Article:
I need some points to support me for this motion: India will be better run if politicians are left out of government.
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I think there is a little confusion here regarding the role of politicians. Politicians should be the ones framing policy, creating laws and the alike, doing what is the role of the legislature. What politicians should not be allowed to influence in any way is the judiciary and the executive.
In India, I think a majority of the problems arise because the executive and even the judiciary to an extent is controlled by the politicians. The police force here is afraid to act against criminals because they can easily have an honest policeman transferred, suspended or fired by the politicians. Corruption is rampant as the officials in charge of controlling it are under the control of politicians.
People have to wait for decades to get justice as the police cannot play their role of arresting criminals and collecting evidence. Politicians can over-ride orders of the courts as there isn't anyone to keep them in check.
If politicians were to only do what they are supposed to and stay out of the other two branches, I can say with confidence that India wouldn't take more than a couple of decades to emerge as the next Superpower.
I think most countries believe that they would be better run without politicians. Unfortunately, politicians are part of every government's structure. India has a large populaces, thus leading it to have more representatives. Politicians are the foundation of government. Having less of them might solve the problem, but the real issue is having less corruption. This goes for any government, but India also suffers from the aftermath of British colonialism. Starting from scratch is not really an option, but trimming the fat might involve more than limiting the number of politicians.
I agree with the previous comment. While my post did not address the actual politicians in India, I think that it might be the design of the politicians to include so much red tape and so many barriers to actual change on an substantive level of change. This only indicates that the politicians in India might benefit from the Status Quo. I think that the idea behind what I was trying to say was that the creation of the structure of India might be a design of politicians. Teachers and medical workers might not be politicians, but some of them benefit from knowing politicians and the existence of a type of "spoils system" helps to keep positions open to those who are "in the know" and relegate other voices to the side. This might be why the initial call for politicans' absence could assist in allowing Indian government to actually be better.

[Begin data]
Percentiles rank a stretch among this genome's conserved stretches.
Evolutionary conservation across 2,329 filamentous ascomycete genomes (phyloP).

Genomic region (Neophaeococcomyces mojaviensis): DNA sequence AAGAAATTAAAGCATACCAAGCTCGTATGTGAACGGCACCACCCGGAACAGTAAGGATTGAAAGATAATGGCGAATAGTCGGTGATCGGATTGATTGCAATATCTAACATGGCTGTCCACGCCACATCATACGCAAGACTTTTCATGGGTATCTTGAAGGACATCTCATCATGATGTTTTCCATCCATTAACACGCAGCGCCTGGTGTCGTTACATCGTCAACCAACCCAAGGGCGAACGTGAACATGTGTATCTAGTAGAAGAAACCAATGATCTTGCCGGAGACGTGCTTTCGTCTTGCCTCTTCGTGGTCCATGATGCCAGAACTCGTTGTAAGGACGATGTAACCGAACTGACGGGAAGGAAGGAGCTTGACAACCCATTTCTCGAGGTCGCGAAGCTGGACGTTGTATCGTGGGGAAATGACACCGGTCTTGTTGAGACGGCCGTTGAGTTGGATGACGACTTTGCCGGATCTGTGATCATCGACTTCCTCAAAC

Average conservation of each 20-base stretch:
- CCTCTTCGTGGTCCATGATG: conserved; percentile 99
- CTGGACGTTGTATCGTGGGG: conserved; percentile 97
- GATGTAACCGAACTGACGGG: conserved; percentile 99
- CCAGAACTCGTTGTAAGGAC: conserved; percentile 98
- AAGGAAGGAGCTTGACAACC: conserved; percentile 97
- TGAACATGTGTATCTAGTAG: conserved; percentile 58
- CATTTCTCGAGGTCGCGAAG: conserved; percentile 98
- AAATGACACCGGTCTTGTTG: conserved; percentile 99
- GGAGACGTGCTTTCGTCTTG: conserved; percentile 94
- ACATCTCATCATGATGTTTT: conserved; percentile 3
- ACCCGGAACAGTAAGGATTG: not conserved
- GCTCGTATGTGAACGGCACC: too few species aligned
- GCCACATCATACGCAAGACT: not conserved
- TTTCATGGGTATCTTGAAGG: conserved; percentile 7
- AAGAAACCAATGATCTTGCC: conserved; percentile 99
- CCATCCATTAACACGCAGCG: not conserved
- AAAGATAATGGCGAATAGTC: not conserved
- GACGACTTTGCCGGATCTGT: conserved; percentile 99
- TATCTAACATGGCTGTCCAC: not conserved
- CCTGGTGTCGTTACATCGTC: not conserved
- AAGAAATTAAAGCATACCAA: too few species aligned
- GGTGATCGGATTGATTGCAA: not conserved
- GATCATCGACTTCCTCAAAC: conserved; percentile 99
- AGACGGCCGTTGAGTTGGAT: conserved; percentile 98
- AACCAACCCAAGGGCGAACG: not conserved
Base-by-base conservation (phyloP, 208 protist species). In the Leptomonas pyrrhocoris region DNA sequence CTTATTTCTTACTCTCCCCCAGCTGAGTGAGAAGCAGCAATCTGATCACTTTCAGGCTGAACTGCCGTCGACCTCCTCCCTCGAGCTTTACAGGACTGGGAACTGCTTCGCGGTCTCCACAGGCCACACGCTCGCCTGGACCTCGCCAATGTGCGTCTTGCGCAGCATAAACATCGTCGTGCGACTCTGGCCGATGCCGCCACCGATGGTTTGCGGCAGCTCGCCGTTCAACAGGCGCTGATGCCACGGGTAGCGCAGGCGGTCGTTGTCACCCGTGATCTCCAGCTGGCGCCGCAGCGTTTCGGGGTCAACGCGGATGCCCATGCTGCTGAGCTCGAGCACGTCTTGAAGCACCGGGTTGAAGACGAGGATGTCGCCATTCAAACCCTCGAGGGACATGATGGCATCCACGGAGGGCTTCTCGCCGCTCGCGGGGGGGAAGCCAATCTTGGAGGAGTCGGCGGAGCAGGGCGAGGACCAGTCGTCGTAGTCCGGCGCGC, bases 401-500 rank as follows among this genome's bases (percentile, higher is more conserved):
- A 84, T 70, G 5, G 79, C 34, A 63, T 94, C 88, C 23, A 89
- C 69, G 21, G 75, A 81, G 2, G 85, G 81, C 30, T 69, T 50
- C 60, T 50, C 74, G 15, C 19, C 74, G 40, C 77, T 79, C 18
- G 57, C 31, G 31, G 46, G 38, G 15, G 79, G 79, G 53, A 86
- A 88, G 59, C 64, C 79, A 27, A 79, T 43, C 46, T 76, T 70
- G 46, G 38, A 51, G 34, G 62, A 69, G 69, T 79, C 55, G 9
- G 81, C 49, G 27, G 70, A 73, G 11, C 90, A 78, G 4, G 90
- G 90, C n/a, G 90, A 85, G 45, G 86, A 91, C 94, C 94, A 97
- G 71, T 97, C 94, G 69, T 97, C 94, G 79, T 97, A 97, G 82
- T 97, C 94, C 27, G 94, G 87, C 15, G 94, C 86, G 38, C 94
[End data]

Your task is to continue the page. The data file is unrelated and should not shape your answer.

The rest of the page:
I would point out that Post #2 says little about actual politicians. The teachers are not politicians, neither are the medical workers. So I do not think that those numbers prove that politicians are the problem.
I do agree with Post #2, though, about the red tape that is put in place largely by politicians. The impact of this can be seen in how the state of Gujarat has a much faster rate of growth than the rest of India. Gujarat has less of this red tape, which helps it attract businesses like the production plant for the Tata Nano.
This implies that when politicians don't interfere so much, India's economy can grow.
There are some significant points that can be made here. The first would be that Indian bureaurcracy is amongst the largest in the world. This makes the "red- tape" element one of the most difficult to counter. Along these lines, there is much to suggest that the public sector is not working for the good of the people. Appropriated funds do not reach its intended group, while the level of "red tape" makes any significant change to this system almost impossible. While there are some parts of the government that sincerely strives to do good, the inertia of the entire system is far too much. There are many examples of public service employees who represent the worst in government. They enjoy massive protection and do little work:
Unannounced visits by government inspectors showed that 25% of public sector teachers and 40% of public sector medical workers could not be found at the workplace. Teacher absence rates ranged from 15% in Maharashtra to 71% in Bihar. Despite worse absence rates, public sector teachers enjoy salaries at least five times higher than private sector teachers. India's absence rates are among the worst in the world.
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